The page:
A new study reveals the likely mechanism that a protein called human α-crystallin uses to protect the lens of the eye from clouding or becoming opaque. The work could lead to new drugs to prevent cataract formation.
The human eye lens contains a protein called γD-crystallin that can unfold, oxidize, and aggregate to form cataracts. Human α-crystallin protects the lens by inhibiting γD-crystallin aggregation.
But how this so-called chaperone protein works on a molecular level has been a mystery. Because human α-crystallin is a large protein with a variable number of subunits, it has been difficult to use techniques such as nuclear magnetic resonance spectroscopy (NMR) to study the shape changes and binding interactions it undergoes as it performs its protective role.
In 2000, ophthalmology professor Krishna Sharma of the University of Missouri and coworkers discovered that mini-α-crystallin (MAC), a tiny 19-residue fragment of α-crystallin, has chaperone properties similar to those of the parent protein.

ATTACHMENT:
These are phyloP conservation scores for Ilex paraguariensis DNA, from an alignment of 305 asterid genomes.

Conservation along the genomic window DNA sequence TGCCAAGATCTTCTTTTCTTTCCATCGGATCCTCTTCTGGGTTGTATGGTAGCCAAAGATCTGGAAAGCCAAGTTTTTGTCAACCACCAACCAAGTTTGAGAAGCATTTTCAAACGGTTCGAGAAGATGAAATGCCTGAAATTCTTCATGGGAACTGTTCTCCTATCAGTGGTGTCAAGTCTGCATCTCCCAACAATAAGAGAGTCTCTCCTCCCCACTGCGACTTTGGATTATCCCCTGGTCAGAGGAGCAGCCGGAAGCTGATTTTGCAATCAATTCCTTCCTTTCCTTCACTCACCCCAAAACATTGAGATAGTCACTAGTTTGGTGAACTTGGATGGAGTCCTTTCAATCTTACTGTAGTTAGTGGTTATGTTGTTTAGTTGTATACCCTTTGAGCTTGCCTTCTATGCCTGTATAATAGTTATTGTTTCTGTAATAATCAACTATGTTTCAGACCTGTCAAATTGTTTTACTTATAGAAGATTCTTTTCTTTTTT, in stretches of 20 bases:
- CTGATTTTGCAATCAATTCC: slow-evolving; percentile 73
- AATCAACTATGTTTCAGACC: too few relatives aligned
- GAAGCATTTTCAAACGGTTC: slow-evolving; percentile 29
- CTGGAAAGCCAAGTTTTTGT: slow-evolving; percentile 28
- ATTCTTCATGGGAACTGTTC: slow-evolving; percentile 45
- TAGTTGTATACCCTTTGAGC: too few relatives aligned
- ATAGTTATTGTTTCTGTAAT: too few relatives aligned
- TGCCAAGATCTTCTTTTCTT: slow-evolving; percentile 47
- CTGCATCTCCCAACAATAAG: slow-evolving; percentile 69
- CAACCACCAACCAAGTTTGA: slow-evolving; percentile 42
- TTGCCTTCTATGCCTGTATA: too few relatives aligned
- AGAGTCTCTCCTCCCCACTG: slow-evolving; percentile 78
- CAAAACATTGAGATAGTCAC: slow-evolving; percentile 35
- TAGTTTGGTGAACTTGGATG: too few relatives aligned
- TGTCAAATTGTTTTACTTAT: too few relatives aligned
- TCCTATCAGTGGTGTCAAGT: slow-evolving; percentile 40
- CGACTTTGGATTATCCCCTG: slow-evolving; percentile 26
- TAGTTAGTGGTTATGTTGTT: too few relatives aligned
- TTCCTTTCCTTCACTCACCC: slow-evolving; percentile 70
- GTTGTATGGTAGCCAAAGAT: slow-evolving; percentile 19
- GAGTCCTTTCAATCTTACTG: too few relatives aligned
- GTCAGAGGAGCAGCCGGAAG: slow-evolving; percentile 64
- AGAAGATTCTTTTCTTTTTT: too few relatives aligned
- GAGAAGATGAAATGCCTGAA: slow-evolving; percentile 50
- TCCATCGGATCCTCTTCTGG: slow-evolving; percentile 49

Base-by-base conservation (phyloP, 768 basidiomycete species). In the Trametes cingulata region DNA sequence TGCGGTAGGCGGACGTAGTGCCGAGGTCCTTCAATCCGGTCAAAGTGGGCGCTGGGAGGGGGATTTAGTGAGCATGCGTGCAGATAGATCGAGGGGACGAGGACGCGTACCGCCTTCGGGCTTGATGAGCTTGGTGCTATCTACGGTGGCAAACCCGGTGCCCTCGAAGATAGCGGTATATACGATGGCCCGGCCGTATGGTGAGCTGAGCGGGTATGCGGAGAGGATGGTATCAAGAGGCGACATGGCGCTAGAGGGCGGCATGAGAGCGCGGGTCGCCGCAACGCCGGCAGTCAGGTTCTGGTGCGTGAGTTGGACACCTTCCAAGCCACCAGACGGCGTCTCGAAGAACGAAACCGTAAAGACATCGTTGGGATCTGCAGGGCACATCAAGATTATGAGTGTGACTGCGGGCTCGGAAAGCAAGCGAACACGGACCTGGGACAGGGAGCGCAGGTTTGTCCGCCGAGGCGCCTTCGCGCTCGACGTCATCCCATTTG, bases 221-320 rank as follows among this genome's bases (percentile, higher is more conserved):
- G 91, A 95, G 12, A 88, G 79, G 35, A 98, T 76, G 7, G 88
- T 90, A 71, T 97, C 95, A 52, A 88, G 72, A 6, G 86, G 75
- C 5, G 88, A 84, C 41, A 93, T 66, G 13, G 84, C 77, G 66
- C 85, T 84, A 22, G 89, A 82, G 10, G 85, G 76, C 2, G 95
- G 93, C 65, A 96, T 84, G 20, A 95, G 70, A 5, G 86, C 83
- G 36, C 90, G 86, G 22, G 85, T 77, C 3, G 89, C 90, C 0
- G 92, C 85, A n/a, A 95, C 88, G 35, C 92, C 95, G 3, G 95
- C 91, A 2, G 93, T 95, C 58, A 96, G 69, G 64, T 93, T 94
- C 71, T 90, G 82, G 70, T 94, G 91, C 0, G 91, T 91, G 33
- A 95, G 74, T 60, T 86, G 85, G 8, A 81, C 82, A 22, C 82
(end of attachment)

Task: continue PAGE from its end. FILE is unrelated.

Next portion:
Recognizing that MAC is much easier to study than the parent protein, researchers have now probed it with NMR to see how MAC, and presumably α-crystallin as well, works its protective magic. The study was carried out by chemistry professors Jayanti Pande and Alexander Shekhtman and coworkers at the University at Albany (Biochemistry 2014, DOI: 10.1021/bi5014479).
The study suggests that MAC prevents cataracts by binding weakly to the exterior of natively folded γD-crystallin and then moving to the interior when heat or chemical stress causes γD-crystallin to unfold.
“The lower-affinity binding to sites on the native state suggests a two-state recognition process, which would be kinetically very efficient, in which a weakly bound chaperone scans the protein for unfolded regions,” comments Jonathan King, a crystallin and protein misfolding specialist at Massachusetts Institute of Technology. “The authors’ NMR data directly identify interactions with buried core residues presumably exposed during unfolding.”
Because human α-crystallin likely shares this mechanism, at least to some extent, the work gives a first molecular view of the mechanism of action of the lens-protective parent protein.
The findings could thus aid the design of MAC mimics as anticataract drug candidates. “For example, you could make a D-amino acid version of MAC that would have a longer half-life in the body,” Sharma comments.